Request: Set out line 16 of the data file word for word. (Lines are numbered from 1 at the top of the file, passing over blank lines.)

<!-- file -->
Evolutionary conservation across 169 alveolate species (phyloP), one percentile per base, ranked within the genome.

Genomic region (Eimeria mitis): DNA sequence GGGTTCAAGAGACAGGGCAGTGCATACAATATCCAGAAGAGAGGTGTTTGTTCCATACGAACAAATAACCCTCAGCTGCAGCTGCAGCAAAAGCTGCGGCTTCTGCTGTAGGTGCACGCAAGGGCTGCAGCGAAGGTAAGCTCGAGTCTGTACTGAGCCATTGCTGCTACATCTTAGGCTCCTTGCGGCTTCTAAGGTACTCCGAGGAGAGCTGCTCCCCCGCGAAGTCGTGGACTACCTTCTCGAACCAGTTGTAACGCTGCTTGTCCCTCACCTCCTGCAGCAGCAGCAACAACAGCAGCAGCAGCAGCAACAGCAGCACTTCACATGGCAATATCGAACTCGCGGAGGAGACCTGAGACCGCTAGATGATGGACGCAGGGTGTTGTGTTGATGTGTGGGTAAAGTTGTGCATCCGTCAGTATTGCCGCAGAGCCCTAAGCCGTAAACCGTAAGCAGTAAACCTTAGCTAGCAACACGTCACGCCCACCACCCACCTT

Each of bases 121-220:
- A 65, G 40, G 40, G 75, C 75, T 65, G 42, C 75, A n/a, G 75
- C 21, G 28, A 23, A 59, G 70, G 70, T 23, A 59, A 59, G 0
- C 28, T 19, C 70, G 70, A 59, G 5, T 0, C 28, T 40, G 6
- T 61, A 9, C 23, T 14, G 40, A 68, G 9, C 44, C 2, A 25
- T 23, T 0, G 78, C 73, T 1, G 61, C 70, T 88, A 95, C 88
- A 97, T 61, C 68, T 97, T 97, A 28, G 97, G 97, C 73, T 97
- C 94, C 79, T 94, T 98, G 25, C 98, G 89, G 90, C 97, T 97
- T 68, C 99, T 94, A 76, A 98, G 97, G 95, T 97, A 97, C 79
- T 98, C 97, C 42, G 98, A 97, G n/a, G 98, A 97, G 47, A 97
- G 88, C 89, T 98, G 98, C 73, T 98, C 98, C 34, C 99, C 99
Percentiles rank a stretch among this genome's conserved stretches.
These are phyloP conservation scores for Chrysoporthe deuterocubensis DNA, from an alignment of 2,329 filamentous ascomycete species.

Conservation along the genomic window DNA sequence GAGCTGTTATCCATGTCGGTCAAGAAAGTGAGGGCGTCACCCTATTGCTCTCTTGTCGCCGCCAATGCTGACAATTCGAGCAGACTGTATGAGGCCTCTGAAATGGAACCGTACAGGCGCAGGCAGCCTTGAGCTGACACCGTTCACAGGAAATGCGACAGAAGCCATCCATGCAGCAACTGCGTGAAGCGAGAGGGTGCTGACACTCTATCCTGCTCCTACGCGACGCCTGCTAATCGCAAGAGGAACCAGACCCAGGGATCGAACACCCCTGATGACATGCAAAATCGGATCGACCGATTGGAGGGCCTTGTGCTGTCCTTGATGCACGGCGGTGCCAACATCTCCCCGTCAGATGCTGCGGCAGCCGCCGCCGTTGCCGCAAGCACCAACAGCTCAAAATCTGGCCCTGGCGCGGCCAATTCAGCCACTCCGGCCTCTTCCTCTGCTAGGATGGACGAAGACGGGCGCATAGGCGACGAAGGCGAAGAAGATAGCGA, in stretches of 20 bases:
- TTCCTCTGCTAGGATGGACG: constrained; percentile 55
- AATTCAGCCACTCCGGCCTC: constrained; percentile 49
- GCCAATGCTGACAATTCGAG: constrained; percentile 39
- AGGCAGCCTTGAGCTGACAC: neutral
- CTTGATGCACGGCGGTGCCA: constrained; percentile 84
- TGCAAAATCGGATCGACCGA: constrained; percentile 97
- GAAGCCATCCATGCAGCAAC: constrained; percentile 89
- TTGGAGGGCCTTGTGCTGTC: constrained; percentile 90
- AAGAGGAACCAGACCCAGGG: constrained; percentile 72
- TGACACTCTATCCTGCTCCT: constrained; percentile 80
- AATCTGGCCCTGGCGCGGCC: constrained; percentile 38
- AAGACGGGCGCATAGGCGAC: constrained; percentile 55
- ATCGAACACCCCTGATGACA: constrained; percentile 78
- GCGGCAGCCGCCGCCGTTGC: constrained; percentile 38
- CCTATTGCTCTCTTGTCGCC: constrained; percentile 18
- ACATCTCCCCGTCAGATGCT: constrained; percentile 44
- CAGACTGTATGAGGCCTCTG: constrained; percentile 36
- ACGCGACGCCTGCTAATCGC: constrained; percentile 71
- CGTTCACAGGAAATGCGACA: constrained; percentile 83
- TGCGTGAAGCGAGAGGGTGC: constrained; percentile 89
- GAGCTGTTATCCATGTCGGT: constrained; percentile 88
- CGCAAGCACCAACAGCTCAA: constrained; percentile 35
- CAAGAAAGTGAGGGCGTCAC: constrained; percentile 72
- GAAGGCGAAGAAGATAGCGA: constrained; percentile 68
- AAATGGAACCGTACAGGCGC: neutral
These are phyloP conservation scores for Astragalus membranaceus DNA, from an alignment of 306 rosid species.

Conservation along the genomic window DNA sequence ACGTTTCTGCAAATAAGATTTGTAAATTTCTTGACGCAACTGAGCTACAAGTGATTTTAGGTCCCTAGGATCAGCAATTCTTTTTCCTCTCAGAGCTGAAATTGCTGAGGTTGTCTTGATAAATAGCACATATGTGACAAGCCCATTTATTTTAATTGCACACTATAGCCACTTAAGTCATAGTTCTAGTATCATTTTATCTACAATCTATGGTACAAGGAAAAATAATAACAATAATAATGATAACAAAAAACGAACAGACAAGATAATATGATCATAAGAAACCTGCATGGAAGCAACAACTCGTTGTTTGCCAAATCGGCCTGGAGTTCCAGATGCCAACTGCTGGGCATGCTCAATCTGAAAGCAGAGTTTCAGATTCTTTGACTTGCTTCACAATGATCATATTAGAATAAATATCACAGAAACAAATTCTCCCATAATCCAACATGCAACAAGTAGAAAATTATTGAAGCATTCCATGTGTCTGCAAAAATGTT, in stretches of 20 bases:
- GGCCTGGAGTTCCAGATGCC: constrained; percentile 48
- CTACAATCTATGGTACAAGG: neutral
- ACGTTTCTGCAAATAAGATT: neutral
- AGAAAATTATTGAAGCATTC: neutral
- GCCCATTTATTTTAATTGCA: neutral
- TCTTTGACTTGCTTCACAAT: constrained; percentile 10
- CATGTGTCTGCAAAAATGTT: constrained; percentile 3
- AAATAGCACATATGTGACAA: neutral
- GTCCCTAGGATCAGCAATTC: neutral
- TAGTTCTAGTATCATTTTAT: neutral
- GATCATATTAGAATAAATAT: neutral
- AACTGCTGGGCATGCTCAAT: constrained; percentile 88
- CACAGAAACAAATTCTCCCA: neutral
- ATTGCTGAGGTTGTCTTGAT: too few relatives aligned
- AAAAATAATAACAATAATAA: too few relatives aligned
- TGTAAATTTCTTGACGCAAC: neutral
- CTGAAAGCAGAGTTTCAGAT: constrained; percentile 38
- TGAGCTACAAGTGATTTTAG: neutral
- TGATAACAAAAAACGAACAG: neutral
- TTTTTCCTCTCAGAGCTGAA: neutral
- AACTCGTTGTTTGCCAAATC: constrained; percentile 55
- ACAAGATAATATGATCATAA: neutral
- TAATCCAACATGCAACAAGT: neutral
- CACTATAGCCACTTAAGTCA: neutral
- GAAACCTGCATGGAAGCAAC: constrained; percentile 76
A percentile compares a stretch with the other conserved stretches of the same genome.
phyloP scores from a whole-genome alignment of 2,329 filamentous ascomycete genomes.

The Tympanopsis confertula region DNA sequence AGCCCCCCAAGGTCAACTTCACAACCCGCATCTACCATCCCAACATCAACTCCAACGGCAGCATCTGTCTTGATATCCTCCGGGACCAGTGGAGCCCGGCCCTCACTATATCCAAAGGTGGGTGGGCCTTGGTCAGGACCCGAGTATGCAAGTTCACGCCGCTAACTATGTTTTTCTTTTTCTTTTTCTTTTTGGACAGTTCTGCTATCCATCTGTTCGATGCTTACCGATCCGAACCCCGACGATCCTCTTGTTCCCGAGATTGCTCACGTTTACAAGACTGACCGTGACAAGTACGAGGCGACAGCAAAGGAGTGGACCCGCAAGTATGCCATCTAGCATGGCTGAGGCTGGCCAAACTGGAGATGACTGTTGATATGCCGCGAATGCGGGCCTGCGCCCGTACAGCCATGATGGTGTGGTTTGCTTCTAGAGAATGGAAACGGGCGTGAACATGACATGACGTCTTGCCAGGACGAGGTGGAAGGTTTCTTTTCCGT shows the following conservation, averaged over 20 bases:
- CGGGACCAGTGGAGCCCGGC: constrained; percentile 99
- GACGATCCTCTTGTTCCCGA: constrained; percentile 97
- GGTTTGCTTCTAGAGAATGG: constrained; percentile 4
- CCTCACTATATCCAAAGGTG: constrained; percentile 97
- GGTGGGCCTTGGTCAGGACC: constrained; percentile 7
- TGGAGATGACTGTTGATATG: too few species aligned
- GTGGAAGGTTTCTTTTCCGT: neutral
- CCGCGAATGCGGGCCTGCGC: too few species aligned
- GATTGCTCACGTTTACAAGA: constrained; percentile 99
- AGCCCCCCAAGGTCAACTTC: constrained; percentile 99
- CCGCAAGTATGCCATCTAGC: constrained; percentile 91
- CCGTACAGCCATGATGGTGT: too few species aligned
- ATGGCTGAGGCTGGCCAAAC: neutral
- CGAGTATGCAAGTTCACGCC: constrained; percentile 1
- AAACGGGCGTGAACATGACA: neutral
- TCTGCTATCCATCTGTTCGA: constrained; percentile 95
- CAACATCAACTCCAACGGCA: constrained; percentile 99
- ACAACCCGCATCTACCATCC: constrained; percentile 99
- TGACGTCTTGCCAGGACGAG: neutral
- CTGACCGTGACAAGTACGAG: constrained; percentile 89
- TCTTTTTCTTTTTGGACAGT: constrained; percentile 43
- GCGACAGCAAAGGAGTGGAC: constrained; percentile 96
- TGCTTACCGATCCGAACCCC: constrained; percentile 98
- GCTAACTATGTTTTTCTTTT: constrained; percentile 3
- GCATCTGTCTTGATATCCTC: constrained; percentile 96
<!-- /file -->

Conservation along the genomic window DNA sequence GAGCTGTTATCCATGTCGGTCAAGAAAGTGAGGGCGTCACCCTATTGCTCTCTTGTCGCCGCCAATGCTGACAATTCGAGCAGACTGTATGAGGCCTCTGAAATGGAACCGTACAGGCGCAGGCAGCCTTGAGCTGACACCGTTCACAGGAAATGCGACAGAAGCCATCCATGCAGCAACTGCGTGAAGCGAGAGGGTGCTGACACTCTATCCTGCTCCTACGCGACGCCTGCTAATCGCAAGAGGAACCAGACCCAGGGATCGAACACCCCTGATGACATGCAAAATCGGATCGACCGATTGGAGGGCCTTGTGCTGTCCTTGATGCACGGCGGTGCCAACATCTCCCCGTCAGATGCTGCGGCAGCCGCCGCCGTTGCCGCAAGCACCAACAGCTCAAAATCTGGCCCTGGCGCGGCCAATTCAGCCACTCCGGCCTCTTCCTCTGCTAGGATGGACGAAGACGGGCGCATAGGCGACGAAGGCGAAGAAGATAGCGA, in stretches of 20 bases: